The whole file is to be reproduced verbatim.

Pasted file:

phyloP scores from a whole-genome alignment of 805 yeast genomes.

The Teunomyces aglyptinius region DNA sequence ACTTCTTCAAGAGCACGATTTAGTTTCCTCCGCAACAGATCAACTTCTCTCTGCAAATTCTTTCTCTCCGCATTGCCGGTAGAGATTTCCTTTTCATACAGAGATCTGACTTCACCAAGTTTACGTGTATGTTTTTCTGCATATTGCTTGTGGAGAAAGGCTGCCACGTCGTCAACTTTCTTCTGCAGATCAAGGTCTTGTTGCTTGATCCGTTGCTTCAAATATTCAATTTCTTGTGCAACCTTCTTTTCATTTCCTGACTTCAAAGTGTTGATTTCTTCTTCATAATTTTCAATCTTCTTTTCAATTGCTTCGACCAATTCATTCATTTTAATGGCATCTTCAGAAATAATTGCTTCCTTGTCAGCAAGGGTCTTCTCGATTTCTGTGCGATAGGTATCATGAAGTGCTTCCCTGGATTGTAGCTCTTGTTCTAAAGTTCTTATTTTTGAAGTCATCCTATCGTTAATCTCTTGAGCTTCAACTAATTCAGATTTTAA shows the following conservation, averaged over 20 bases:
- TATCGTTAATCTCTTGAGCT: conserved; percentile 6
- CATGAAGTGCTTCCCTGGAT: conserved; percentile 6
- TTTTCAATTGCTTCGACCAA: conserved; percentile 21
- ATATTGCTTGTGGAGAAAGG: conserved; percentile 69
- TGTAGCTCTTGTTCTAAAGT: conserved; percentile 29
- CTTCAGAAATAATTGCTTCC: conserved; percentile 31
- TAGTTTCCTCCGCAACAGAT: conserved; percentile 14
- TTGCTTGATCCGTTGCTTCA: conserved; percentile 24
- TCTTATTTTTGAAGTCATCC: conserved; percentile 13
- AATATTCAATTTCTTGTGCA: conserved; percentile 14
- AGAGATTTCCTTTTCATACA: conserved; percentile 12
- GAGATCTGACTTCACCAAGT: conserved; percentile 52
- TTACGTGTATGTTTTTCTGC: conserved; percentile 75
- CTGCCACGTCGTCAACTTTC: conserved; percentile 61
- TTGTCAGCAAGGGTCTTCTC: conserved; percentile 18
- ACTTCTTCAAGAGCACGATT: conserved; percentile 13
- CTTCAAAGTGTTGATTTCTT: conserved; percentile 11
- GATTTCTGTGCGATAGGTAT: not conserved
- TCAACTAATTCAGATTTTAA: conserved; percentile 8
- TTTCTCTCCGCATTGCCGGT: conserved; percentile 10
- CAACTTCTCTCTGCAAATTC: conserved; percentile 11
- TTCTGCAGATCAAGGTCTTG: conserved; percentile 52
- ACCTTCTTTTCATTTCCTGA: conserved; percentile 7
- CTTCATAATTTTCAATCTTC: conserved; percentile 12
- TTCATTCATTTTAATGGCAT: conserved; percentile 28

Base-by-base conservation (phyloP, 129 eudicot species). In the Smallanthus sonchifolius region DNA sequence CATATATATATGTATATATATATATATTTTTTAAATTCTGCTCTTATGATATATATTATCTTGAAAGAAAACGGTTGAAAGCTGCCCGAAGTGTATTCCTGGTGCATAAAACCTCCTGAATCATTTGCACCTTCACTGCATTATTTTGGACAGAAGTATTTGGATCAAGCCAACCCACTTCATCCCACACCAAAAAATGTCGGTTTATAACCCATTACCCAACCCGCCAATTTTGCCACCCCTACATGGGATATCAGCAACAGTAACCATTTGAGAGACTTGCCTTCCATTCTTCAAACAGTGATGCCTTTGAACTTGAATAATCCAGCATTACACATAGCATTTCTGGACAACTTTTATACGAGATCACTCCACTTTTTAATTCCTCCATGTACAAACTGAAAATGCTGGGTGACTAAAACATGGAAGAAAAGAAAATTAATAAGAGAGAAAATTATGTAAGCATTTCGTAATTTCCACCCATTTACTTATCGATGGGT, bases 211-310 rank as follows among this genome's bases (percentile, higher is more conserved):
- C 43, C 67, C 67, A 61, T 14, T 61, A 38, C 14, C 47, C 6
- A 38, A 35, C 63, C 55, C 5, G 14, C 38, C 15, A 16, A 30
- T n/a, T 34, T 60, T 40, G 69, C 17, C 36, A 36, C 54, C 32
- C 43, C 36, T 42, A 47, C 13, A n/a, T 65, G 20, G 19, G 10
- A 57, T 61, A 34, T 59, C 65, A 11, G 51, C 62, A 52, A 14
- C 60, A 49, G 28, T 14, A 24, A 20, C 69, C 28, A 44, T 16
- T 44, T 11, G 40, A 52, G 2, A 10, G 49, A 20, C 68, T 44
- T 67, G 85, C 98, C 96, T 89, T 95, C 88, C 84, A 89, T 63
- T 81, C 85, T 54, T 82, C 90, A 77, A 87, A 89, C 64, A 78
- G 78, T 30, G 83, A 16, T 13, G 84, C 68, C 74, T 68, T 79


phyloP scores from a whole-genome alignment of 805 yeast genomes.

The Teunomyces aglyptinius region DNA sequence ACTTCTTCAAGAGCACGATTTAGTTTCCTCCGCAACAGATCAACTTCTCTCTGCAAATTCTTTCTCTCCGCATTGCCGGTAGAGATTTCCTTTTCATACAGAGATCTGACTTCACCAAGTTTACGTGTATGTTTTTCTGCATATTGCTTGTGGAGAAAGGCTGCCACGTCGTCAACTTTCTTCTGCAGATCAAGGTCTTGTTGCTTGATCCGTTGCTTCAAATATTCAATTTCTTGTGCAACCTTCTTTTCATTTCCTGACTTCAAAGTGTTGATTTCTTCTTCATAATTTTCAATCTTCTTTTCAATTGCTTCGACCAATTCATTCATTTTAATGGCATCTTCAGAAATAATTGCTTCCTTGTCAGCAAGGGTCTTCTCGATTTCTGTGCGATAGGTATCATGAAGTGCTTCCCTGGATTGTAGCTCTTGTTCTAAAGTTCTTATTTTTGAAGTCATCCTATCGTTAATCTCTTGAGCTTCAACTAATTCAGATTTTAA shows the following conservation, averaged over 20 bases:
- TATCGTTAATCTCTTGAGCT: conserved; percentile 6
- CATGAAGTGCTTCCCTGGAT: conserved; percentile 6
- TTTTCAATTGCTTCGACCAA: conserved; percentile 21
- ATATTGCTTGTGGAGAAAGG: conserved; percentile 69
- TGTAGCTCTTGTTCTAAAGT: conserved; percentile 29
- CTTCAGAAATAATTGCTTCC: conserved; percentile 31
- TAGTTTCCTCCGCAACAGAT: conserved; percentile 14
- TTGCTTGATCCGTTGCTTCA: conserved; percentile 24
- TCTTATTTTTGAAGTCATCC: conserved; percentile 13
- AATATTCAATTTCTTGTGCA: conserved; percentile 14
- AGAGATTTCCTTTTCATACA: conserved; percentile 12
- GAGATCTGACTTCACCAAGT: conserved; percentile 52
- TTACGTGTATGTTTTTCTGC: conserved; percentile 75
- CTGCCACGTCGTCAACTTTC: conserved; percentile 61
- TTGTCAGCAAGGGTCTTCTC: conserved; percentile 18
- ACTTCTTCAAGAGCACGATT: conserved; percentile 13
- CTTCAAAGTGTTGATTTCTT: conserved; percentile 11
- GATTTCTGTGCGATAGGTAT: not conserved
- TCAACTAATTCAGATTTTAA: conserved; percentile 8
- TTTCTCTCCGCATTGCCGGT: conserved; percentile 10
- CAACTTCTCTCTGCAAATTC: conserved; percentile 11
- TTCTGCAGATCAAGGTCTTG: conserved; percentile 52
- ACCTTCTTTTCATTTCCTGA: conserved; percentile 7
- CTTCATAATTTTCAATCTTC: conserved; percentile 12
- TTCATTCATTTTAATGGCAT: conserved; percentile 28

Base-by-base conservation (phyloP, 129 eudicot species). In the Smallanthus sonchifolius region DNA sequence CATATATATATGTATATATATATATATTTTTTAAATTCTGCTCTTATGATATATATTATCTTGAAAGAAAACGGTTGAAAGCTGCCCGAAGTGTATTCCTGGTGCATAAAACCTCCTGAATCATTTGCACCTTCACTGCATTATTTTGGACAGAAGTATTTGGATCAAGCCAACCCACTTCATCCCACACCAAAAAATGTCGGTTTATAACCCATTACCCAACCCGCCAATTTTGCCACCCCTACATGGGATATCAGCAACAGTAACCATTTGAGAGACTTGCCTTCCATTCTTCAAACAGTGATGCCTTTGAACTTGAATAATCCAGCATTACACATAGCATTTCTGGACAACTTTTATACGAGATCACTCCACTTTTTAATTCCTCCATGTACAAACTGAAAATGCTGGGTGACTAAAACATGGAAGAAAAGAAAATTAATAAGAGAGAAAATTATGTAAGCATTTCGTAATTTCCACCCATTTACTTATCGATGGGT, bases 211-310 rank as follows among this genome's bases (percentile, higher is more conserved):
- C 43, C 67, C 67, A 61, T 14, T 61, A 38, C 14, C 47, C 6
- A 38, A 35, C 63, C 55, C 5, G 14, C 38, C 15, A 16, A 30
- T n/a, T 34, T 60, T 40, G 69, C 17, C 36, A 36, C 54, C 32
- C 43, C 36, T 42, A 47, C 13, A n/a, T 65, G 20, G 19, G 10
- A 57, T 61, A 34, T 59, C 65, A 11, G 51, C 62, A 52, A 14
- C 60, A 49, G 28, T 14, A 24, A 20, C 69, C 28, A 44, T 16
- T 44, T 11, G 40, A 52, G 2, A 10, G 49, A 20, C 68, T 44
- T 67, G 85, C 98, C 96, T 89, T 95, C 88, C 84, A 89, T 63
- T 81, C 85, T 54, T 82, C 90, A 77, A 87, A 89, C 64, A 78
- G 78, T 30, G 83, A 16, T 13, G 84, C 68, C 74, T 68, T 79